If you are going to try cooking without a net (or written recipe), now is the time to do it. Or at least now is the time to do it in the parts of the world where it is summer and there is abundant, fresh, local produce to be had.
Marketing departments want you to believe that summer is almost over so that you will stock up on school supplies and buy new fall (or even winter) wardrobes, but there are still almost seven weeks of official summer left. Seven weeks! And the end of summer actually means the height of harvest for some crops.
One of my favorite summer dishes is the delectably simple insalata caprese: layers of ripe tomato, fresh mozzarella, and leaves of fresh basil drizzled with a little something -- usually balsamic vinegar and olive oil, but I tend to just go with Kalamata olive oil and skip the vinegar, but each to his own. I slice the tomatoes, grind just a little bit of high quality salt over the slices, and let them sit for a few minutes before I add the basil and mozzarella. Tomatoes *love* salt, but just a touch. Fresh, ripe tomatoes are delicious on their own, it's true, but a hint of salt really opens up the flavor without making them taste salty. (Reading Salted by Mark Bitterman opened up a world of salt possibilities. It's amazing how varied one little compound can be.)
I wasn't quite organized enough to make the mozzarella myself, so I bought it at the grocery store, but the basil and tomatoes came from local farmers. As I was eating, all I could think was "When real food tastes this good, why did I ever eat processed junk?" Sure, the industrial food is convenient, and I am quite certain that it is specifically designed to be addictive, but I also believe that real, fresh food (even if it is not necessarily local -- I do love avocados, which definitely don't grow around here) has the power to break that addiction.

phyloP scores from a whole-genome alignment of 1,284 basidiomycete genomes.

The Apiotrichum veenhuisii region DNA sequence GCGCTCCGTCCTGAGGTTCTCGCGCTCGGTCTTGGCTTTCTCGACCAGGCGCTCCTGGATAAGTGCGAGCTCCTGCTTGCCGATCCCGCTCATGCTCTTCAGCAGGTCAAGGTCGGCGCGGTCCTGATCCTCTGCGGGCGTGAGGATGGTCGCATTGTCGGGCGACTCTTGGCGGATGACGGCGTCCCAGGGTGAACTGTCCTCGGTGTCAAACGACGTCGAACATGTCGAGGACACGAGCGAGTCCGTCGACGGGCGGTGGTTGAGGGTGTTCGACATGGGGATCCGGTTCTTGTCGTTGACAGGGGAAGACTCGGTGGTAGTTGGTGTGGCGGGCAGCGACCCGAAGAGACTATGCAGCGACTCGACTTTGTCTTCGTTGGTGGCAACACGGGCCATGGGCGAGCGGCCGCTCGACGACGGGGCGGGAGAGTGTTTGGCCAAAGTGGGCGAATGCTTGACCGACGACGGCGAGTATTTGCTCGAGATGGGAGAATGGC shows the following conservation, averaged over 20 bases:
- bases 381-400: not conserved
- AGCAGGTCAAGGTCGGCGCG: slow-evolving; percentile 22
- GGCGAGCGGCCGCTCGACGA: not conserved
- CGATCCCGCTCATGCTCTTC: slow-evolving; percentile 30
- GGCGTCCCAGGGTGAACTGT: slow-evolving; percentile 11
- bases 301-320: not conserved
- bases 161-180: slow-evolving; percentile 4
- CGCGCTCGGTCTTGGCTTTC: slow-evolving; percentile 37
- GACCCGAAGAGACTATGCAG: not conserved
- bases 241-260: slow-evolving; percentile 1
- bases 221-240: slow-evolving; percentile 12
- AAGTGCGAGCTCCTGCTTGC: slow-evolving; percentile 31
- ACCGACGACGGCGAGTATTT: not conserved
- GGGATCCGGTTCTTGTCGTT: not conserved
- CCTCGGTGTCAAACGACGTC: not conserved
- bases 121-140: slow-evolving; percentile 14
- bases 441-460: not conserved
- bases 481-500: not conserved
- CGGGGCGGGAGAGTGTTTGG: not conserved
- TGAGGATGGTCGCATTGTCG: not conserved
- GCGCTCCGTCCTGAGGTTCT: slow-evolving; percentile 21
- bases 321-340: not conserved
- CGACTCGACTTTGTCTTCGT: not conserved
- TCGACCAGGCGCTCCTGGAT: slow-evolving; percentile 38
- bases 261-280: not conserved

But I digress.
This past weekend it was finally cool enough to do some canning, so on Saturday I stopped at a roadside stand selling pickling cucumbers, and yesterday I made pickles. I had a good handful of fresh dill left over, and I bought a bulb of fennel at a farmers' market, so I decided to try an improvisational version of what I refer to as "green soup." "Official" green soup is actually split pea, fennel, and spinach soup from Vegetarian Times. I didn't have split peas or spinach, but I had a bunch of frozen summer squash I have been wanting to use up, so the recipe went something like this:
2 small leeks, halved, rinsed, and sliced crosswise, about 1 cup, maybe a little less
2 large cloves of garlic, chopped
10 or so grinds each of salt and pepper
1 medium bulb of fennel, leafy fronds removed, but stalks included, 1 - 1 1/2 cups
4 containers mixed frozen summer squash, probably 5 or 6 cups
The handful of fresh dill left over from making pickles, chopped
Some other miscellaneous seasonings I thought would be a good idea - Sunny Paris and Pasta Sprinkle
Enough homemade turkey stock to cover the lot, somewhere in the vicinity of 4 to 6 cups
I used to be obsessed with measurements, but the more that I cook, the more I learn that it is about proportions and balancing flavors -- not to mention adjusting to taste.
I sauteed the leeks and garlic in a little olive oil for a few minutes over medium heat, adding the salt and pepper along the way. The fennel went in next, and a few minutes later the squash. I heated the turkey stock to a simmer before adding it to the pot along with the dill and other seasonings. Then I brought everything to a boil and lowered to a simmer. After about 30 minutes of simmering, I pureed the whole batch with the fabulous immersion blender and let it simmer another 30 minutes or so.
At the risk of sounding synesthetic, it *tastes* green -- fresh and summery and bright and naturally sweet.
After dinner last night, I have just enough to cover lunches for the entire week, and I think that I will try a different sort of topping or additive each day and see what happens. Last night -- a few dabs of sour cream. Today - magic cheese. Tomorrow -- perhaps a squirt of citrus or some fresh tomatoes. From there -- who knows?